Sunday, January 28, 2007

Of Yellow Jessamine

The recent warm weather and rain brought yellow jessamine flowers. In February 1872, Harriet Beecher Stowe wrote from her Florida home: "To-day is mail-day, and as the yellow jessamine is in all its glory, the girls here are sending little boxes of it North to their various friend through the mail." The mail was carried from Mandarin on a steamboat down the St. Johns River.

Soon after Stowe wrote Palmetto Leaves, calling yellow jessamine "the very Ariel of flowers,--the tricksy sprite, full of life and grace and sweetness," another writer from the North moved to St. Augustine. Constance Fenimore Woolson's Florida novels reflect the cultural and racial struggles and dilemmas of the time; however, she also wrote poetry, including "Yellow Jessamine":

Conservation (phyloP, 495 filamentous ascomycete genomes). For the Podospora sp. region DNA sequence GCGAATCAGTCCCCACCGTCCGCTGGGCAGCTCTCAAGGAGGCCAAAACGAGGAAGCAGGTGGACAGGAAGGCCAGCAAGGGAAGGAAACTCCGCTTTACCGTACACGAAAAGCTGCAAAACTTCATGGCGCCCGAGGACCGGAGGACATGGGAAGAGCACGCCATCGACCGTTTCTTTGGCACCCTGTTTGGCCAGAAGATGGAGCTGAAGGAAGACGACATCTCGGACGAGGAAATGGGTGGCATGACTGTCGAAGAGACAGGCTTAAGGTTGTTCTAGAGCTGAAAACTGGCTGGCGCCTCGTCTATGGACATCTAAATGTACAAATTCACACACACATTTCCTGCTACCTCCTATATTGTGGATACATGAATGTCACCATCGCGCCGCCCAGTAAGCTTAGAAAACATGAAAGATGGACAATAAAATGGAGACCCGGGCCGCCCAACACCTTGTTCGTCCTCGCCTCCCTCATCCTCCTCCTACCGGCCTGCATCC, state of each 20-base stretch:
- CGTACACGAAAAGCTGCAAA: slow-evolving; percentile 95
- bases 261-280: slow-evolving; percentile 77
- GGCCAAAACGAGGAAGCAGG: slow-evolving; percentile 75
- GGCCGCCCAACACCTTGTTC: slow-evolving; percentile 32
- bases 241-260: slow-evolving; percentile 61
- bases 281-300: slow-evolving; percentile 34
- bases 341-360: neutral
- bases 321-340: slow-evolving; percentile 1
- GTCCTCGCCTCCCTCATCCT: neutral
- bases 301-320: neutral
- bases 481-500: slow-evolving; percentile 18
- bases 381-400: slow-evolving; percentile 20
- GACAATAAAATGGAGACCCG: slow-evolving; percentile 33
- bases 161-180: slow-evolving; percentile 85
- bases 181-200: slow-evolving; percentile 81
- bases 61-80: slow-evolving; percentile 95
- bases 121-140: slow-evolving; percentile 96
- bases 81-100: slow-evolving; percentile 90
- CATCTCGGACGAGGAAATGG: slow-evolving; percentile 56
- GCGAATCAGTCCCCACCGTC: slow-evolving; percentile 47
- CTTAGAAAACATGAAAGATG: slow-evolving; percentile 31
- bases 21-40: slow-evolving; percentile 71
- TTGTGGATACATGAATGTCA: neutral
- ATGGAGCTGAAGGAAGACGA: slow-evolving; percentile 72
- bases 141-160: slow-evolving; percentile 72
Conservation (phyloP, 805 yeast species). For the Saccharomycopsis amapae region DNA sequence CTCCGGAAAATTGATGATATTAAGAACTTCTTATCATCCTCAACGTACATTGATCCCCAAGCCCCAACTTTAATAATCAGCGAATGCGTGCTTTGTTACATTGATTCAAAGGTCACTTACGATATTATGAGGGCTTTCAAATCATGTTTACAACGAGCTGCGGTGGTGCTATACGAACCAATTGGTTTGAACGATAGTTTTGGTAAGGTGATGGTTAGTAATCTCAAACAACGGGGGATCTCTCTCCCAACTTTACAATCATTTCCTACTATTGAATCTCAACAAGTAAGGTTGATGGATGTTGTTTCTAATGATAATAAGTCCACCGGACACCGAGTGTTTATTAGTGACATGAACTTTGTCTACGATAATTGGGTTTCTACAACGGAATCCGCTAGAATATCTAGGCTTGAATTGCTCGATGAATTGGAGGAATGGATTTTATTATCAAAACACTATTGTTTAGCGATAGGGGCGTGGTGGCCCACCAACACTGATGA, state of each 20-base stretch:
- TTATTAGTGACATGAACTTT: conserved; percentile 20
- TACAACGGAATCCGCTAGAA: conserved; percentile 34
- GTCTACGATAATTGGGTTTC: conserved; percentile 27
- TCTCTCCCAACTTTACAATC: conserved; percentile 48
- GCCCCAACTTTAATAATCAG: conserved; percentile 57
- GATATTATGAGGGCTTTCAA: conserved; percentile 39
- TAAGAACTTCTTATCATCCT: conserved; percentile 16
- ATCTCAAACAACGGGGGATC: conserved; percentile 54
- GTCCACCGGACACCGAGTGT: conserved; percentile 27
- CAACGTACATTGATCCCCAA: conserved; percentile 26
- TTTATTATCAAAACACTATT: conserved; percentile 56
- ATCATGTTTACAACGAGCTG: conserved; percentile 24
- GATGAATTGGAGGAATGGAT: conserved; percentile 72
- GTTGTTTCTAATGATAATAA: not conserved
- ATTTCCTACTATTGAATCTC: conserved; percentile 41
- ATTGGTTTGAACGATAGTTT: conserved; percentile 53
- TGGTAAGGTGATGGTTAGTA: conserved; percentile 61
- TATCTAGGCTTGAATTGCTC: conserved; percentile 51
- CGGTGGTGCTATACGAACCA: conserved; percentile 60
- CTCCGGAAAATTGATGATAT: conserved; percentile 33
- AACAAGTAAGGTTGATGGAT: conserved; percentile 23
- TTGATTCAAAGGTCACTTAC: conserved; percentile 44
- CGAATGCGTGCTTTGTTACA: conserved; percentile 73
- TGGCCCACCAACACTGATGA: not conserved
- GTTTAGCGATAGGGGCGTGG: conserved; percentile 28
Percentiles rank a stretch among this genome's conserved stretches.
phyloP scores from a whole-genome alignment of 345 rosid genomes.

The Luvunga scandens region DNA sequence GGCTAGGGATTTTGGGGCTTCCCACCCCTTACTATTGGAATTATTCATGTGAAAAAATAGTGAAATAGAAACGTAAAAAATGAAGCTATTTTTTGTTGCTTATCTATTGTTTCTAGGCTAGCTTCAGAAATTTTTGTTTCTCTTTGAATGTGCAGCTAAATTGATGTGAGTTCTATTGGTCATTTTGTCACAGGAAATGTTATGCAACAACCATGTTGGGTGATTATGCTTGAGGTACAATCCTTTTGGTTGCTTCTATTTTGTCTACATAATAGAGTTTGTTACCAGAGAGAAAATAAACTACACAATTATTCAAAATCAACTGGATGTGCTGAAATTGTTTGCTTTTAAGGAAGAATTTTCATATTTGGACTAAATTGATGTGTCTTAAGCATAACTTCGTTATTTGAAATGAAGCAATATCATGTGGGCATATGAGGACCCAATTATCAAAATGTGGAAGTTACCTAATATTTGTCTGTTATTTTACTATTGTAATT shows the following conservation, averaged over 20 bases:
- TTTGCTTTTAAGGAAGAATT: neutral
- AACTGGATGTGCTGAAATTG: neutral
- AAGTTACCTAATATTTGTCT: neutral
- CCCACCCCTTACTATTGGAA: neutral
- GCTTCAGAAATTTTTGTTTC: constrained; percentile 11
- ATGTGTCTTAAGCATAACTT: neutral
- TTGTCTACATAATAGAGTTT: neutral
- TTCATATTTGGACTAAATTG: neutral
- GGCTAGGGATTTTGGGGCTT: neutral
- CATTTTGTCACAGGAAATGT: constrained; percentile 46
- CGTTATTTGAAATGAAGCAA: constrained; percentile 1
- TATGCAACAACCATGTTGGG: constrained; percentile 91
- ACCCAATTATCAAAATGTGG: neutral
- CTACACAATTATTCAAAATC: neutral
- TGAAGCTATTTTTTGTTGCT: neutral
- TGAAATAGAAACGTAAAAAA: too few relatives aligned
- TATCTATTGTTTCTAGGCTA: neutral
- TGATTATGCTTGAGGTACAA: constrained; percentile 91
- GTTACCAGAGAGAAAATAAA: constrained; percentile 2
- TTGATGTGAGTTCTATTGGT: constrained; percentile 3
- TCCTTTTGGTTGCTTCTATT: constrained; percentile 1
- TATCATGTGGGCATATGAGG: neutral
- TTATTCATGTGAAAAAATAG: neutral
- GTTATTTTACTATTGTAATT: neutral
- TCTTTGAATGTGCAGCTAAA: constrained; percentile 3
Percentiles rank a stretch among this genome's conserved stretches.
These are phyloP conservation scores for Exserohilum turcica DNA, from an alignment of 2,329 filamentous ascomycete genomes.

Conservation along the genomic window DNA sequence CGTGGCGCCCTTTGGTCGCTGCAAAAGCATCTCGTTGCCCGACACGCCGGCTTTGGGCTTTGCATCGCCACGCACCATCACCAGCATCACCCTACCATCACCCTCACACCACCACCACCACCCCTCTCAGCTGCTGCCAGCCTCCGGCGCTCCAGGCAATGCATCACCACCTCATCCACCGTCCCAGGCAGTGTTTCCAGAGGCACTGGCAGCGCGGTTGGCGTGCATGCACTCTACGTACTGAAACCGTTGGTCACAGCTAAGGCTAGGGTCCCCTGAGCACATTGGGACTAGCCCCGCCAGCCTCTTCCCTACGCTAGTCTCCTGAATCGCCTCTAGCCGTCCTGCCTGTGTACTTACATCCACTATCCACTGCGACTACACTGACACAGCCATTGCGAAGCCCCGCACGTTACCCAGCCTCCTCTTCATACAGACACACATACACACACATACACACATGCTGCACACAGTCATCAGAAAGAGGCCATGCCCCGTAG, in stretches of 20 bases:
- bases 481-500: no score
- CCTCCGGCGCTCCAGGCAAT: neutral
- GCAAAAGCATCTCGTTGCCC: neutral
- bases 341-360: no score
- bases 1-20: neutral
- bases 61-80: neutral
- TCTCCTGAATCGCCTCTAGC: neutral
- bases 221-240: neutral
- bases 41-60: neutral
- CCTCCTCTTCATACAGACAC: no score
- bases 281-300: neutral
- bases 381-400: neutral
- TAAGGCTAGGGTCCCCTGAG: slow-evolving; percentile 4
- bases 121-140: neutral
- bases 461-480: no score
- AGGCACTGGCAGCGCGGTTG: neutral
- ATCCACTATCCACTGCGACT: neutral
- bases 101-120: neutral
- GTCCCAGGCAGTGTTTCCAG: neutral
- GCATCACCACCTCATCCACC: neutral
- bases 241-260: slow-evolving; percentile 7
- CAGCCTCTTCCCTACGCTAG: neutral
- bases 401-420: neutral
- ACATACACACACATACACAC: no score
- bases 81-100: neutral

The Southern land, well weary of its green
Which may not fall nor fade,
Bestirs itself to greet the lovely flower
With leaves of fresher shade;
The pine has tassels, and the orange-trees
Their fragrant work begin:
The spring has come—has come to Florida,
With yellow jessamine.

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